Shrink Plastic, How it is Used and Tips for Rubber Stamping

Shrink Plastic Sewing Needle Heads
Shrink Plastic Sewing Needle Heads. Kate Pullen

Shrink plastic is a very versatile material. As the name suggests, shrink plastic is a form of plastic that shrinks to a fraction of its original size when it is heated. While it is often thought of as being a child's play thing, shrink plastic is an exciting medium for rubber stampers, mixed media artists and anyone else looking for something a little different. At its most basic, shrink plastic can be used to create quick custom embellishments for cards or scrapbooks, however, there is also plenty of scope to make interesting items of jewelry, accessories, and elements for inclusion in other mixed media projects.

Using Shrink Plastic:

Shrink plastic is easy to use. It can be cut and shaped with normal crafting scissors and hole punches. Before shrinking, the surface of the shrink plastic can be decorated with rubber stamps and colored with a wide variety of coloring media. After the shrink plastic has been heated and shrunk additional embellishments can be added. When hot, the shrink plastic is malleable and it can be shaped further. Most brands of shrink plastic differ slightly in performance. Therefore the precise shrinkage will vary from brand to brand. It is best to work a test piece if a precise size is required.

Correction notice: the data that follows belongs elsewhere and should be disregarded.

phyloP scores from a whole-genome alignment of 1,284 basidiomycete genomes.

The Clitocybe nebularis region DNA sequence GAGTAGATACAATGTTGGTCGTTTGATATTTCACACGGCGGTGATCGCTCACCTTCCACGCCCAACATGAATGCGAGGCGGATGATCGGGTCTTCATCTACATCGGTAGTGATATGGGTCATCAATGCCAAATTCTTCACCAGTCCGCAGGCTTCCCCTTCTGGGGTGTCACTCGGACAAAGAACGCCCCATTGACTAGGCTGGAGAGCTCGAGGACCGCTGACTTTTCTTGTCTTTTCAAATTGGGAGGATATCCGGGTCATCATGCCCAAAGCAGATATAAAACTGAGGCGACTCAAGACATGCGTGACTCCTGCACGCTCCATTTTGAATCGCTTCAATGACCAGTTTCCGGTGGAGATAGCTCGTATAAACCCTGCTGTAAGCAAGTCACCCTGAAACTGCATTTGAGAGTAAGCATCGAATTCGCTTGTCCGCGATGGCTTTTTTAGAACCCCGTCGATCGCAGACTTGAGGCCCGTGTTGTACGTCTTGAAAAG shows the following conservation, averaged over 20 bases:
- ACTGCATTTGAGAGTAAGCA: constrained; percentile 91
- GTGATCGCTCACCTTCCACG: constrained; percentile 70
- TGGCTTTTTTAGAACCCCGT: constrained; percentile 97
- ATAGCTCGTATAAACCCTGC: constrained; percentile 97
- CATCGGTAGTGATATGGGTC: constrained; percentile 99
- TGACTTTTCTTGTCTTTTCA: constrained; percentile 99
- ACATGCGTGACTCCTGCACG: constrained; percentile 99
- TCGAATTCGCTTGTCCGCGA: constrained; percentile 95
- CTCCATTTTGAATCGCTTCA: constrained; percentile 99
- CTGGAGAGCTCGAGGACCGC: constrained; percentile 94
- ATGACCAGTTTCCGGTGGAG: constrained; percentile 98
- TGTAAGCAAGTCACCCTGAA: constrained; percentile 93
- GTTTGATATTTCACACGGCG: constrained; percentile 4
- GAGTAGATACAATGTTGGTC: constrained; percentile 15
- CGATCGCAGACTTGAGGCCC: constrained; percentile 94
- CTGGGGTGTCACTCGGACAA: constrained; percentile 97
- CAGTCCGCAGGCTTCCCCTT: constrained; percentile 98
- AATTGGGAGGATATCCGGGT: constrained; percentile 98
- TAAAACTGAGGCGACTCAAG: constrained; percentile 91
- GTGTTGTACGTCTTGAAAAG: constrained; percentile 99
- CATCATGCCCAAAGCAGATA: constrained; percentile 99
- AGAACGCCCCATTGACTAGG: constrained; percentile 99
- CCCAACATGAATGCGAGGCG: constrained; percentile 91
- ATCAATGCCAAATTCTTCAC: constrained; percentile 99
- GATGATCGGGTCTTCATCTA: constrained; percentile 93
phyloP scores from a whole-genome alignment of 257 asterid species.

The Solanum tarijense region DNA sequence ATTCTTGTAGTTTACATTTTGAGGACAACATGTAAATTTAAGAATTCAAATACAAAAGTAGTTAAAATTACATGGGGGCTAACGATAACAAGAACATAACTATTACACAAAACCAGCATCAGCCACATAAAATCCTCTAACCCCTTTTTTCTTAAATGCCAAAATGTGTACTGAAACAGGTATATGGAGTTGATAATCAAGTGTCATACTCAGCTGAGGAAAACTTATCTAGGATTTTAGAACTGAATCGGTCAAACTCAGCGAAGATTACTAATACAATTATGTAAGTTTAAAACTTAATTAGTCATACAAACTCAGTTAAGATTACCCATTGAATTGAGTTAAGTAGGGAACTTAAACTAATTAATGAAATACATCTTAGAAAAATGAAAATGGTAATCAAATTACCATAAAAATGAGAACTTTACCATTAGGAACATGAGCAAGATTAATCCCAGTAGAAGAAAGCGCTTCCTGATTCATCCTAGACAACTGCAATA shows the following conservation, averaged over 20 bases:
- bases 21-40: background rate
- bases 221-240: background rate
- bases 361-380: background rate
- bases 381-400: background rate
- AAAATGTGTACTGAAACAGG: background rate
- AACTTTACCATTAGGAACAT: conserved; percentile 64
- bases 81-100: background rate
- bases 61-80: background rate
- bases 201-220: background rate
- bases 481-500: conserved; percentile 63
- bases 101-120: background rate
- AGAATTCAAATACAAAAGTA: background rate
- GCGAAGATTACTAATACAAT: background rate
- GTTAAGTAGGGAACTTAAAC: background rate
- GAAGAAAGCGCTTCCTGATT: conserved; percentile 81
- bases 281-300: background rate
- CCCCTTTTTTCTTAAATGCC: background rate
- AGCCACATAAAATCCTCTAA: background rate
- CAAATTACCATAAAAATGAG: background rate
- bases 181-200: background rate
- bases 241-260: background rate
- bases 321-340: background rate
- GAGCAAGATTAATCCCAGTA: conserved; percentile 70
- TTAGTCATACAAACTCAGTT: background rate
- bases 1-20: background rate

Rough or Sanded Surface:

For best results, the surface of the shrink plastic should be slightly roughened or sanded. Some shrink plastic brands are sold with one side ready roughened. The rough surface allows inks to grab the surface of the shrink plastic. It is difficult to get inks to set on the shiny side.

Shrink plastic that hasn't be roughened can be lightly sanded with sandpaper.

Rubber Stamping on Shrink Plastic:

Rubber stamps are ideal for using on shrink plastic. The plastic shrinks to a fraction of its original size and this needs to be factored in when deciding what stamps to use. The best type of inks to use are pigment inks and permanent inks such as Stazon, however, it is important to note that not all inks perform the same on all brands of shrink plastic.

Therefore it is best to make a test piece before embarking on a big project. One of the problems that occur is the ink not setting, even after shrinking. A coat of varnish will help to address this, but the item is vulnerable to smudging until it has been sealed.

Coloring Shrink Plastic:

Marker pens, inks, pencils and acrylic paint are ideal for using to color images on shrink plastic before shrinking. Colors become deeper and more saturated when the shrink plastic has been shrunk. It is often a good idea to use a shade or two lighter than the required shade to address this.

Shrinking Shrink Plastic:

Shrink plastic can be shrunk using a heat tool or by placing it in the oven. When the plastic shrinks it curls and bends. However, when the shrinking process has completely finished, the piece of plastic should return to a flat shape. Occasionally the plastic may stick to itself during the shrinking process. If this happens it can be carefully pulled apart while it is still hot. Shrink plastic is very light, therefore when heating the plastic with a heat tool it is important not to let the air from the heat tool blow the pieces away.

Projects Using Shrink Plastic:

Here is a range of projects that use shrink plastic.

If you have used shrink plastic and have a photo of a finished item that you would like to share, then you are welcome to use this form to show off your work - Submit Shrink Plastic Photos